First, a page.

The Brewers attempt to take the subjectivity out of such negotiations by paying pre-arbitration players based on a system of performance- and awards-based criteria. The sticking point with Gallardo, according to Brewers assistant general manager Gord Ash, who is handling negotiations with Gallardo’s agent, former Major Leaguer Bobby Witt, is that one criterion for the club’s pay scale is the Elias rankings system, which takes into account a player’s past two seasons. 
Since Gallardo missed most of 2008 with knee injuries, he loses points and is compensated slightly less than some Brewers who have gone through the system before him. 
“We talked the past couple of days but nothing came of it, so we proceeded [with a renewal],” said Brewers assistant general manager Gord Ash, who handled discussions with Gallardo’s agent, Bobby Witt. “I spoke with both Bobby Witt and Yovani, and while both don’t agree with our decision, they were very professional. I don’t sense any negativity right now at all.”
Gallardo is on track to be arbitration-eligible following the 2010 season and would be one of the Brewers’ key cases. Fellow starter Manny Parra projects as a first-time eligible player, and Fielder, Hart and second baseman Rickie Weeks will be eligible for the final time before hitting the free agent market following the 2011 season.  
The Brewers could re-engage with Witt at some point about a multi-year deal to buy out some of Gallardo’s arbitration seasons, but if they do Ash said club officials would not talk about them publicly. 
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Gallardo not sweating contract talks (updated)

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UPDATE at 6:27 p.m. CT — I spoke to Gallardo’s agent, Bobby Witt, this afternoon, and he senses that the sides are “probably” headed to a renewal. 

“The Brewers have a system in place to compensate their players, and where they have Yovani and what Yovani thinks, there is a difference there,” Witt said. “Whatever happens, by no means is Yovani going to be upset. He’s going to prepare for the season like he always does. If it does happen [a renewal] it wouldn’t be the first time and it won’t be the last.”

Back to my original post: 
Yovani Gallardo is the only unsigned player on the Brewers’ 40-man roster and the deadline to reach a deal is coming fast. He isn’t sweating it.   
“I was the last one last year, too, so I’m not very worried about it,” the right-hander said. “I let my agent handle that. I’m sure they’ll get something figured out.”  
Gallardo, who turned 24 on Saturday and is Milwaukee’s leading candidate to start Opening Day, is a so-called “zero-to-three” player without enough service time to qualify for salary arbitration. Teams essentially can pay such players whatever they want as long as it meets the Major League minimum salary but the sides typically negotiate anyway, partly to keep things cordial for the more difficult talks later on in a player’s career. If they cannot reach a compromise, the team can renew a player’s salary at the figure of its choosing. In March 2008, for example, the Brewers renewed Prince Fielder, Ryan Braun and Corey Hart all on the same day.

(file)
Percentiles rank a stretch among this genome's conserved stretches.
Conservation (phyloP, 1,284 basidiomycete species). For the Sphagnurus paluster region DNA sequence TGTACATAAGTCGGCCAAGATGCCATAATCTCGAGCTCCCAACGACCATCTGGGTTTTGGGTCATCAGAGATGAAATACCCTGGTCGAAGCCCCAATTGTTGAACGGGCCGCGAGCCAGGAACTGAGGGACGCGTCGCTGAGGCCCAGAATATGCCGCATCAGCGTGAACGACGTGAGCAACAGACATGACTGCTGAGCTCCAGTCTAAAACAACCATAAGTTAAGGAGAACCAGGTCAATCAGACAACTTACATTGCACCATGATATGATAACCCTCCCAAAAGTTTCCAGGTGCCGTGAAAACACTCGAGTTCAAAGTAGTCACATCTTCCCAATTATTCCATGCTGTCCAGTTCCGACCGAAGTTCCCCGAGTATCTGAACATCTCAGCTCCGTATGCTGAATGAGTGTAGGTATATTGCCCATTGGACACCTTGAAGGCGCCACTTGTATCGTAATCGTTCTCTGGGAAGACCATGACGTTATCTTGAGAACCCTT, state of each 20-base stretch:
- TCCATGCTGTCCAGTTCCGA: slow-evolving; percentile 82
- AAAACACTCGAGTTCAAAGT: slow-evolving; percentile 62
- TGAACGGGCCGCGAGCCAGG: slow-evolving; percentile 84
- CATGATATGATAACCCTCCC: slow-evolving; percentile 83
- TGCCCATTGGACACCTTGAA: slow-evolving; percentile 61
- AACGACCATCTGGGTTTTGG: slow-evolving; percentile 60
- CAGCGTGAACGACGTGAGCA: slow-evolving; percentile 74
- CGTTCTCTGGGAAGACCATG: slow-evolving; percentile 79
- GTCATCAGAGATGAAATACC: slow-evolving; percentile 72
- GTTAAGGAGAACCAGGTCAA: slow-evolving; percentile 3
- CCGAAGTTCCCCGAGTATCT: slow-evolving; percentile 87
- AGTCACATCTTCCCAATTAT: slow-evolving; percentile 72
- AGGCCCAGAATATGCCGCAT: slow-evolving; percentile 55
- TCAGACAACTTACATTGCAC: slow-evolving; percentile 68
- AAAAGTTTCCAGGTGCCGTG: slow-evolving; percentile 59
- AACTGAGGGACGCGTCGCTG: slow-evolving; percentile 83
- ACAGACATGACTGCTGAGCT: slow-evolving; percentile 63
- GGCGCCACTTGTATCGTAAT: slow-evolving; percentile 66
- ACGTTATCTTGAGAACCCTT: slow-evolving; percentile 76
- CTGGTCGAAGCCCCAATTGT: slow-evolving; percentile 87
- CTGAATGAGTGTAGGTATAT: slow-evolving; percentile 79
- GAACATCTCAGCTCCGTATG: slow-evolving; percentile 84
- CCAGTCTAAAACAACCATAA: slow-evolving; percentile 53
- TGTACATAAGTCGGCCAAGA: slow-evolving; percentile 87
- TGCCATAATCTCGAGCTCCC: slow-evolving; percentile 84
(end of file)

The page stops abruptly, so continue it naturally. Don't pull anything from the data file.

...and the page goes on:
This year, the window for renewals opened Tuesday and closes March 11 but the Brewers’ policy is to renew unsigned players before the team’s Cactus League opener. That means a deal with Gallardo must be struck on or before Thursday, when the Brewers face the Giants in Scottsdale. Gallardo is scheduled to debut on Friday against the A’s. 
The Brewers attempt to take the subjectivity out of such negotiations by paying pre-arbitration players based on a system of performance- and awards-based criteria. The sticking point with Gallardo, according to Brewers assistant general manager Gord Ash, who is handling negotiations with Gallardo’s agent, former Major Leaguer Bobby Witt, is that one criterion for the club’s pay scale is the Elias rankings system, which takes into account a player’s past two seasons. Since Gallardo missed most of 2008 with knee injuries, he loses points and is compensated slightly less than some Brewers who have gone through the system before him. 
“To this point, we’ve agreed to disagree,” Ash said. 
Witt was not immediately available to comment on his discussions with the Brewers. 
Gallardo was Brewers’ final player in line for a renewal last season before he and Witt agreed to terms on a contract reportedly worth $414,000. Gallardo went on to post a 13-12 record in 2009 with a 3.73 ERA and 204 strikeouts. He ranked fifth in the National League in whiffs, and third with a .219 opponents’ batting average.  
To this point, according to both Ash and Brewers general manager Doug Melvin, the sides have only spoken about a one-year contract for 2010. The Brewers have had limited talks with Witt in the past about a multi-year deal for Gallardo but were never able to find common ground. 
Gallardo is on track to be arbitration-eligible following the 2010 season and would be one of the Brewers’ key cases. Fellow starter Manny Parra projects as a first-time eligible player, and Fielder, Hart and second baseman Rickie Weeks will be eligible for the final time before hitting the free agent market following the 2011 season.  
Gallardo is the leading candidate to start the Brewers’ April 5 season opener against the Rockies, though manager Ken Macha has not made official his plans.